One challenge that we face regularly in the Trade Show design and build business is having to work around designing with low resolution photos. Companies will often come to us with what appears to be a quality resolution photo, but what happens when that photo is blown up to fill a 10×10 space? It takes an especially high quality image to take it to large format print. Although we go the extra mile to make the photos work in these situations, sometimes sacrifices in layout have to be made. In these situations the lesson is learned to always shoot in the highest resolution possible, because you never know where you’re going to need it.

Download the ICD Case Study


ICD Construction is a local construction company that specializes in industrial and dairy construction. They offer services in design build, construction management, and general contracting. We had the opportunity of designing a medallion display for them to show off their services at the World Dairy Expo in October of 2017.


One of the challenges that we faced when working on this project was the lack of high quality images for such a large print project. For any normal project the photos provided by ICD Construction would have been perfectly acceptable, but when dealing with a 10’ x 10’ print we have to consider how each image is going to print in that scale. There were also many photos that presented strange coloring or other elements that needed to be edited.

Another challenge that we came across was incorporating their two main types of construction (industrial and dairy) in one booth, without conflicting and confusing the two types. This emphasized the importance of organizing the content and utilizing the layout to display it in an organized fashion.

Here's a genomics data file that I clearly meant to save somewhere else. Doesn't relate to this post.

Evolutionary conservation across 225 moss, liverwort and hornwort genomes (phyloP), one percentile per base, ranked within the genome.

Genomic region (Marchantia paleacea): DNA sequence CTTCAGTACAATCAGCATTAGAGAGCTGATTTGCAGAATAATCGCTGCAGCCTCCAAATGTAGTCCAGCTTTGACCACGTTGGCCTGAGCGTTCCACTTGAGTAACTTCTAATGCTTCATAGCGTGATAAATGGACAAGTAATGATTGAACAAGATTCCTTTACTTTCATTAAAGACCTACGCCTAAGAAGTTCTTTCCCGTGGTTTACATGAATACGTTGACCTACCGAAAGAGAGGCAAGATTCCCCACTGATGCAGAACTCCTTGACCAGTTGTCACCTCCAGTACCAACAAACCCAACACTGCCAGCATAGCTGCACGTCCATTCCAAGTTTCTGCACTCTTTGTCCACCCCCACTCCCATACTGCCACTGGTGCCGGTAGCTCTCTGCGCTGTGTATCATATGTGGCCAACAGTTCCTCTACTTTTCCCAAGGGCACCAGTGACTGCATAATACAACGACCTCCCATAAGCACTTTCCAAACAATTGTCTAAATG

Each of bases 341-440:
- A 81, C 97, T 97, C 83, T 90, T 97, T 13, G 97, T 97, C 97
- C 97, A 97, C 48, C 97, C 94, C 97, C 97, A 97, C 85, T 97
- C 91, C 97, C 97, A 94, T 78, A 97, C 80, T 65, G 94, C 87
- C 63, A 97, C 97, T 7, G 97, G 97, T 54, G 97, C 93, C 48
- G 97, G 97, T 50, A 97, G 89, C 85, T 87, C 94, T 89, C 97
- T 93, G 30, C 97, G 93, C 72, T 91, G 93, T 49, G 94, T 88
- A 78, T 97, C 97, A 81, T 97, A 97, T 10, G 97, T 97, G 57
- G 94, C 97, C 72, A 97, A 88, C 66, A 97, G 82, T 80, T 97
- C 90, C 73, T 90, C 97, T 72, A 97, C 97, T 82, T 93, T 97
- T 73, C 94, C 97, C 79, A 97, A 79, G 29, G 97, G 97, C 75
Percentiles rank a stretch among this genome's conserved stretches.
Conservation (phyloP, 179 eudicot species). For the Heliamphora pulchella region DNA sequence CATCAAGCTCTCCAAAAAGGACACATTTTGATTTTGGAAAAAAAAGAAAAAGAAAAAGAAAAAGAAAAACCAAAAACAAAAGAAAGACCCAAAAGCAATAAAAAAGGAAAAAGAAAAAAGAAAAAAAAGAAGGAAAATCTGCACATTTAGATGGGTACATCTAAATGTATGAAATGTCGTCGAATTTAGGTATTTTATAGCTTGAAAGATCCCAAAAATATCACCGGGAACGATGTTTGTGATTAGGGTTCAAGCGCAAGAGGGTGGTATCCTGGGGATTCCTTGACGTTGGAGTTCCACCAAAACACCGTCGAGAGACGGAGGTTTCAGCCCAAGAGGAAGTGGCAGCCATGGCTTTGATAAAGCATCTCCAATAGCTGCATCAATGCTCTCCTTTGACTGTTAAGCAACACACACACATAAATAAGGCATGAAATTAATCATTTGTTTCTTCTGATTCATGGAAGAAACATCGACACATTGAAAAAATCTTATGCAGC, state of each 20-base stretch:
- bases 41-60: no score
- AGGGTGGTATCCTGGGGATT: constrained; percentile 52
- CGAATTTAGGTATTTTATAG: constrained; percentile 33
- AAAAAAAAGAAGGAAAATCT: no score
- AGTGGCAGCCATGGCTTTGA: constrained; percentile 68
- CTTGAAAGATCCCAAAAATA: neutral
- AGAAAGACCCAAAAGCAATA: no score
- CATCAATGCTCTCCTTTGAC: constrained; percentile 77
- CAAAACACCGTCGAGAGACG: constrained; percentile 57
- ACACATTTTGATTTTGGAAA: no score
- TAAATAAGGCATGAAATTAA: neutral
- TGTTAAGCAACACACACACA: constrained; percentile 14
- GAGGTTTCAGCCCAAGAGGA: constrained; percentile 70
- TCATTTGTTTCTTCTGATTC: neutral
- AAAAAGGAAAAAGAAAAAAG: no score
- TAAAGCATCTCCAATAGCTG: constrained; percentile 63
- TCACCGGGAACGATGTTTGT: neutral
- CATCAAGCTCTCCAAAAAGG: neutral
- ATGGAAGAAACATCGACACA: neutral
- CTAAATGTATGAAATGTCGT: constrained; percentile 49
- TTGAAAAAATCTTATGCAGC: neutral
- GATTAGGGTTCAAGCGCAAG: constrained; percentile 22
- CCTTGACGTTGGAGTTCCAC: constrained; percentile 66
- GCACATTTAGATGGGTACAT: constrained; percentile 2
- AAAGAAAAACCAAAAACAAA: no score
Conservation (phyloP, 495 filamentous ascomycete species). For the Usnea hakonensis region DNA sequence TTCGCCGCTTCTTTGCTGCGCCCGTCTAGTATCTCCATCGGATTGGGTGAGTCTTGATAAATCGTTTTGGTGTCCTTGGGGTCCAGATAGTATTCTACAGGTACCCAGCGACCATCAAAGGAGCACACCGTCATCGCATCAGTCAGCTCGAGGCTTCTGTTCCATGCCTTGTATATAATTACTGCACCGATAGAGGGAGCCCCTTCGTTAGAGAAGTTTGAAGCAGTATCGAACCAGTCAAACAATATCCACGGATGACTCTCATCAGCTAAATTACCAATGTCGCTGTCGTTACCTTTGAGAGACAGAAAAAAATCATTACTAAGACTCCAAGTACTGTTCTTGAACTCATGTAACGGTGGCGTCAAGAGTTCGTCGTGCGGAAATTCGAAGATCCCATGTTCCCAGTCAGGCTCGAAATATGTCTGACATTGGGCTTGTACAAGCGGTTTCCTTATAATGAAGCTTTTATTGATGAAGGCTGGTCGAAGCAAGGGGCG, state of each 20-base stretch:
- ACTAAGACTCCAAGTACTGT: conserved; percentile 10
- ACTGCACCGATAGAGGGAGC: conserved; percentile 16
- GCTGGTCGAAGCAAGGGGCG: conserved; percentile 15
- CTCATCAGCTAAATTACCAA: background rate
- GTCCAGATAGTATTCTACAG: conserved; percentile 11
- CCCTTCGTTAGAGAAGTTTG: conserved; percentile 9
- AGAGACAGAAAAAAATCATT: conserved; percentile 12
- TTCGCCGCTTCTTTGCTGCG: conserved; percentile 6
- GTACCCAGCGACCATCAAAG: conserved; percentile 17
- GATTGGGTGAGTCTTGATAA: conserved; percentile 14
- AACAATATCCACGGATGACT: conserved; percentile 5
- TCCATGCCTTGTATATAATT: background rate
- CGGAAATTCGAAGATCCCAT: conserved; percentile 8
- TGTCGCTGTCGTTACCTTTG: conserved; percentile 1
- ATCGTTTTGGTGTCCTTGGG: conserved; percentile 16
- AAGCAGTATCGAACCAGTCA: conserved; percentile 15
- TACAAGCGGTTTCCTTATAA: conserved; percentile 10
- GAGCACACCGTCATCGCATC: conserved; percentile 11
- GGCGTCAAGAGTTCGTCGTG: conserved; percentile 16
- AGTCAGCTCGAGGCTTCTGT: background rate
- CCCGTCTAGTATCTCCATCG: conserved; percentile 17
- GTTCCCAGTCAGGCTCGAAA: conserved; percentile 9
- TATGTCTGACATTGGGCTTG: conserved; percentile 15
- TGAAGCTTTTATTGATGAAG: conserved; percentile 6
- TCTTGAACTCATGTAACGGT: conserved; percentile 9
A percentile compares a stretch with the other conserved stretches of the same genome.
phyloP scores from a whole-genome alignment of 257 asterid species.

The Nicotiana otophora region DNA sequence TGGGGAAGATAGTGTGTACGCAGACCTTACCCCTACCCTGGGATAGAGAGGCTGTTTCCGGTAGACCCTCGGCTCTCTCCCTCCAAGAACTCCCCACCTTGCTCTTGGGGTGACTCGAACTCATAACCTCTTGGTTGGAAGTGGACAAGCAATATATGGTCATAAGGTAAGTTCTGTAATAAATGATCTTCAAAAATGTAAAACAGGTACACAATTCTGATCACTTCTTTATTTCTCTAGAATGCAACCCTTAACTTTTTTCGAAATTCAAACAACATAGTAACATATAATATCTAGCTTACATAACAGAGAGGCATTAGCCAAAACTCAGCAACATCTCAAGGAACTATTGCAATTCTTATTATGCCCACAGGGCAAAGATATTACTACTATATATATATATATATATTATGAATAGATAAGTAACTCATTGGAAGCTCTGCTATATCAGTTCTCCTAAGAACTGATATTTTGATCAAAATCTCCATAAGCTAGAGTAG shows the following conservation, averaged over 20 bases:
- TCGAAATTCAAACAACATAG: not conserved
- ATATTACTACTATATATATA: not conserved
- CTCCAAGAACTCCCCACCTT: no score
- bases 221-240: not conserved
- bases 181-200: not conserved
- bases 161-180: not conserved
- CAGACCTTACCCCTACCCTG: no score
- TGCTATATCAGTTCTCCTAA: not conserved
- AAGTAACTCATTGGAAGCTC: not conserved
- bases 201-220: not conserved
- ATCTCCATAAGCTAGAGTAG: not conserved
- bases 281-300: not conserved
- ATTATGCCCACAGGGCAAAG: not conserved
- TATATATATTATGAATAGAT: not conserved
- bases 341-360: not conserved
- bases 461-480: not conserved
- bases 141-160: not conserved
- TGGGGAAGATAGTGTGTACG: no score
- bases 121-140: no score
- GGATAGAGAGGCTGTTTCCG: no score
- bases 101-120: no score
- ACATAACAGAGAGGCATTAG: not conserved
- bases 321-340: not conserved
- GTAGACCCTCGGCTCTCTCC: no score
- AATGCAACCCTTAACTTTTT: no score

Lastly, we had to keep in mind the end product when designing, and therefore design for print, which can be challenging. Some elements we had to consider while we designed were the mounted TV monitor and the table that would be in front of the booth.


One way that we were able to overcome the challenge of only having to work with low quality images was by using professional re-sampling software to boost the quality as much as possible. We also used our Photoshop skills to clone in more of the image to increase the dimensions without decreasing the quality. For example, if the image was only 35 inches in height, but we could clone in 10 inches of the sky at the top, and 10 inches off the ground at the bottom, then we could increase the image to a 55 inch height without sacrificing quality. We were also able to take their photos into Photoshop and color correct the ones that displayed a magenta overtone and provide them with the new and improved images. After doing all we could to increase photo resolution and improve image coloring, we used the enhanced photo as best we could by adapting the layout to fit its needs.

We solved the puzzle of incorporating the two types of construction without mixing the two by simple converting the booth to a two sided set up for minimal added cost. This meant that we could use one side for industrial construction and one side for dairy construction and they could display whichever side best fit their needs for each specific trade show. By doing so we had to be especially careful in organizing the appropriate photos and content for each side accordingly.

As we designed this project, it was crucial that we keep the end product in mind and design for print. For example, during the design process we scaled out exactly where the TV monitor would go so that we wouldn’t run into the issue of printing, putting the monitor on, and then realizing that the monitor covers up important content. Another way we were able to use print design techniques to avoid disaster was by being mindful that a 36” tall table would be positioned in front of the exhibit. By keeping this in mind we were able to position all important content and photography above that level so that it wouldn’t be hidden by the table.